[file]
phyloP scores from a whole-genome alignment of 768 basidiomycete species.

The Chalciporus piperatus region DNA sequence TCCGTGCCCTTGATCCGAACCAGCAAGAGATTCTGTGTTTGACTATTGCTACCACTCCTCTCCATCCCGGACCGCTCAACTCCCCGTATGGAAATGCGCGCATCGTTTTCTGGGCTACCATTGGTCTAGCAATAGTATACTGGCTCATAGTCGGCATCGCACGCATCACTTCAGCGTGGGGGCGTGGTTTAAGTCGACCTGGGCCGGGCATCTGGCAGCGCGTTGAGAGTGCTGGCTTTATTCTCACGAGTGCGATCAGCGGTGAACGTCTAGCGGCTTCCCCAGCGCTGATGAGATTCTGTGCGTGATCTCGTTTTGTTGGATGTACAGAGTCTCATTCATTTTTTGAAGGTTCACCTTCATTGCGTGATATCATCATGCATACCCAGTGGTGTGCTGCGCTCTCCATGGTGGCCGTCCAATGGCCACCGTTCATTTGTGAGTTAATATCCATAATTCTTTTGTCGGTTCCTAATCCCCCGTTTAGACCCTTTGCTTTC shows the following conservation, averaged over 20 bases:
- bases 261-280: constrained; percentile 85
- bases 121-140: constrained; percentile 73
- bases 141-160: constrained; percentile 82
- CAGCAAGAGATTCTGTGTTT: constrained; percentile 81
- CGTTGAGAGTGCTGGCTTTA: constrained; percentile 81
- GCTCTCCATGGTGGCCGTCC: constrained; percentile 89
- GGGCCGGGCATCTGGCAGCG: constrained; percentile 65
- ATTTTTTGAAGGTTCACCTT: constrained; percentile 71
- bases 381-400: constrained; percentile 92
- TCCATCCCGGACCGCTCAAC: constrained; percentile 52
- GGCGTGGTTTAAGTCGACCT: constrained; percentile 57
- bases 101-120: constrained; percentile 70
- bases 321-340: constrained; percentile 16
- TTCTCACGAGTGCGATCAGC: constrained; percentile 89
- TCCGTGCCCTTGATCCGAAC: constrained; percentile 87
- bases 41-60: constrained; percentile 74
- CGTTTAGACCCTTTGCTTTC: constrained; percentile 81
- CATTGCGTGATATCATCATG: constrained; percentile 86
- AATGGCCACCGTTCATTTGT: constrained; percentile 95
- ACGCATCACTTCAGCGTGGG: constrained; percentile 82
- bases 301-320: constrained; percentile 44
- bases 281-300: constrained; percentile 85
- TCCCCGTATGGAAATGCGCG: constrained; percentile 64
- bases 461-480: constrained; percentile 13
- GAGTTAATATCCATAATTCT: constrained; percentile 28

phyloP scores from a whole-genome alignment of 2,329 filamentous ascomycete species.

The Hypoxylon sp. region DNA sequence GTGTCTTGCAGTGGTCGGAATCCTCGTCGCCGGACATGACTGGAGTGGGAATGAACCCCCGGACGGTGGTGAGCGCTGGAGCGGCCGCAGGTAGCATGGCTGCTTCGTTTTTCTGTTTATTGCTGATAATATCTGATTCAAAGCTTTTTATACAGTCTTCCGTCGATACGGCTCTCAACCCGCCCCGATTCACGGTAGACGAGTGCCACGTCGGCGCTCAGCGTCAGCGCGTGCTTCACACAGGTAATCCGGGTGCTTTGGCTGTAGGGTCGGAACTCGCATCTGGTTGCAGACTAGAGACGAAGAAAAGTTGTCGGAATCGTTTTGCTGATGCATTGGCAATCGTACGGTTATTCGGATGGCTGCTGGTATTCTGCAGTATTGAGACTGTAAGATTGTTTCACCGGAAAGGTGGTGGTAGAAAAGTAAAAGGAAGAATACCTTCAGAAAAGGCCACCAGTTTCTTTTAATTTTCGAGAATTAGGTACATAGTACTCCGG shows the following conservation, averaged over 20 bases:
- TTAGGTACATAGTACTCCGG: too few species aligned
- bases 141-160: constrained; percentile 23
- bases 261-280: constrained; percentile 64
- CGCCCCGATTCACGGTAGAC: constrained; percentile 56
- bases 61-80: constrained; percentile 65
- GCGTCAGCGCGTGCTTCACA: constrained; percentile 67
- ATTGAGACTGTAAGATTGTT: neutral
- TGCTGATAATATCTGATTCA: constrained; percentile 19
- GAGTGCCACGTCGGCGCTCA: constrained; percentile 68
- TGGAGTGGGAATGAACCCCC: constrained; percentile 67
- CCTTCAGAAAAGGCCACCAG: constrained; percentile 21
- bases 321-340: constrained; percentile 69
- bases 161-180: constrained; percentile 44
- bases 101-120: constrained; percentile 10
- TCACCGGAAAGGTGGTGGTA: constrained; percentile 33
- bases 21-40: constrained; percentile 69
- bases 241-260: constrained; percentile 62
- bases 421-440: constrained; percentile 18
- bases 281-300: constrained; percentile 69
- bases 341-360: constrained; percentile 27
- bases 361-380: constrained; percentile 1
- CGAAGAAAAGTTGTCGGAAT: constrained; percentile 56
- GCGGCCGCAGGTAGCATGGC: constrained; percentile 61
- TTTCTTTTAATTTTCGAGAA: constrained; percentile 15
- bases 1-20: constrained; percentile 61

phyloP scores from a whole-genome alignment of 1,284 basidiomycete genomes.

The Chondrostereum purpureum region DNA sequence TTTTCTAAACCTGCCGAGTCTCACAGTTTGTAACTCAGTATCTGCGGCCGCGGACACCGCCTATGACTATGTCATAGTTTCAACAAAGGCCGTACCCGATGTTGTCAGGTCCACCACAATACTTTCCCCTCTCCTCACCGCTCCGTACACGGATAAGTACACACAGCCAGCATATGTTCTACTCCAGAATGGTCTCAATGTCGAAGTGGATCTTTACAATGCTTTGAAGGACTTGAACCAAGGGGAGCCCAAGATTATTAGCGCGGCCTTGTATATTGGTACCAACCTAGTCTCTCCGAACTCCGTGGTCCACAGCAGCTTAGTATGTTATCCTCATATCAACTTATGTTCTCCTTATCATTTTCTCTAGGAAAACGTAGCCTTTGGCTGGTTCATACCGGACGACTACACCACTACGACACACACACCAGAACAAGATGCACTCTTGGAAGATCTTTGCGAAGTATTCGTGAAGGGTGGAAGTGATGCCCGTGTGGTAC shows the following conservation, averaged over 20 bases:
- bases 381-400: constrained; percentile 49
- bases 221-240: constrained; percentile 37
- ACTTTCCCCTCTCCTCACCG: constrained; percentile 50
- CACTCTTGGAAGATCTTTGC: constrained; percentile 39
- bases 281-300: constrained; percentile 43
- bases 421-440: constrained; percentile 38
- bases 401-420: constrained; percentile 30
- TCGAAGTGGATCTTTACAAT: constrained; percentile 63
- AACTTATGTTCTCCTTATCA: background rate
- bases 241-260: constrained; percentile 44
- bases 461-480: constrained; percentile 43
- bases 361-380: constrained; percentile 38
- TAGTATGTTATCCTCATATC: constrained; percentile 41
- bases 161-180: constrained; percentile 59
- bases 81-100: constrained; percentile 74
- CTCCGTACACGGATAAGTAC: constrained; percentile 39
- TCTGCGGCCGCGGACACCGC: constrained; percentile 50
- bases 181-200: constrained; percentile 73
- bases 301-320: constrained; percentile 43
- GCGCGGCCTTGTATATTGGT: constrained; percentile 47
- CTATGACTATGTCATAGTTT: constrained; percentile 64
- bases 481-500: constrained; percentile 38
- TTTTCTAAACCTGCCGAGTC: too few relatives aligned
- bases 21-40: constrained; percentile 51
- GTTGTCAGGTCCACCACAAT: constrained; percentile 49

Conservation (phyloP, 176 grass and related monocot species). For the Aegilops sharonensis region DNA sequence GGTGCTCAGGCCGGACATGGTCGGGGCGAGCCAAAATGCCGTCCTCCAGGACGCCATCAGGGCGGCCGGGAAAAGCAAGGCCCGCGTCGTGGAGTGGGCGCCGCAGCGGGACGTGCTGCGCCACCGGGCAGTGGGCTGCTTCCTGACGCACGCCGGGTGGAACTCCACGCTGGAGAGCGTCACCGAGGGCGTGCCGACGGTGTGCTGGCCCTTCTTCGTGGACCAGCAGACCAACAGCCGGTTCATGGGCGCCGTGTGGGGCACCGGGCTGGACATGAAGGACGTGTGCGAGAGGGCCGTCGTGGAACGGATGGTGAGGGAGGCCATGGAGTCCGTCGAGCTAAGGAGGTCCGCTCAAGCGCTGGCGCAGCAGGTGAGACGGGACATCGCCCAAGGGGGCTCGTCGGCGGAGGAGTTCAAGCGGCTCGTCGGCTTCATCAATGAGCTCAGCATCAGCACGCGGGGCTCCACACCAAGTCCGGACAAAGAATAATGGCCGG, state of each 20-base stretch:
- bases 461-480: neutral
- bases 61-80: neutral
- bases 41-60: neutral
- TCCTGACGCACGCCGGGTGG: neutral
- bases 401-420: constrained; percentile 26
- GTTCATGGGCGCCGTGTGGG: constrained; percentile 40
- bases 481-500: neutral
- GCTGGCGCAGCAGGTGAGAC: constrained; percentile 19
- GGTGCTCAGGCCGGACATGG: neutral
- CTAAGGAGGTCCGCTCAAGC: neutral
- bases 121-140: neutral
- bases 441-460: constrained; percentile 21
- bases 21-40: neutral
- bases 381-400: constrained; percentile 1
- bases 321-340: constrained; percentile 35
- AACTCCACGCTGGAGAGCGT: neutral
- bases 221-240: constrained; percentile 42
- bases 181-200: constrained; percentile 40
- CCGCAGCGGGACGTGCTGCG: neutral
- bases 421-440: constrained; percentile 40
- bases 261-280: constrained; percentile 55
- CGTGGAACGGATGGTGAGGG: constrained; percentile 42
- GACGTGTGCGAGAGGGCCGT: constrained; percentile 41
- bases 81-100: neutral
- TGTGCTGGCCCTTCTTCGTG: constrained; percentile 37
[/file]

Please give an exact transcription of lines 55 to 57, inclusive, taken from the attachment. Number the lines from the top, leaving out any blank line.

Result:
phyloP scores from a whole-genome alignment of 1,284 basidiomycete genomes.

The Chondrostereum purpureum region DNA sequence TTTTCTAAACCTGCCGAGTCTCACAGTTTGTAACTCAGTATCTGCGGCCGCGGACACCGCCTATGACTATGTCATAGTTTCAACAAAGGCCGTACCCGATGTTGTCAGGTCCACCACAATACTTTCCCCTCTCCTCACCGCTCCGTACACGGATAAGTACACACAGCCAGCATATGTTCTACTCCAGAATGGTCTCAATGTCGAAGTGGATCTTTACAATGCTTTGAAGGACTTGAACCAAGGGGAGCCCAAGATTATTAGCGCGGCCTTGTATATTGGTACCAACCTAGTCTCTCCGAACTCCGTGGTCCACAGCAGCTTAGTATGTTATCCTCATATCAACTTATGTTCTCCTTATCATTTTCTCTAGGAAAACGTAGCCTTTGGCTGGTTCATACCGGACGACTACACCACTACGACACACACACCAGAACAAGATGCACTCTTGGAAGATCTTTGCGAAGTATTCGTGAAGGGTGGAAGTGATGCCCGTGTGGTAC shows the following conservation, averaged over 20 bases:
- bases 381-400: constrained; percentile 49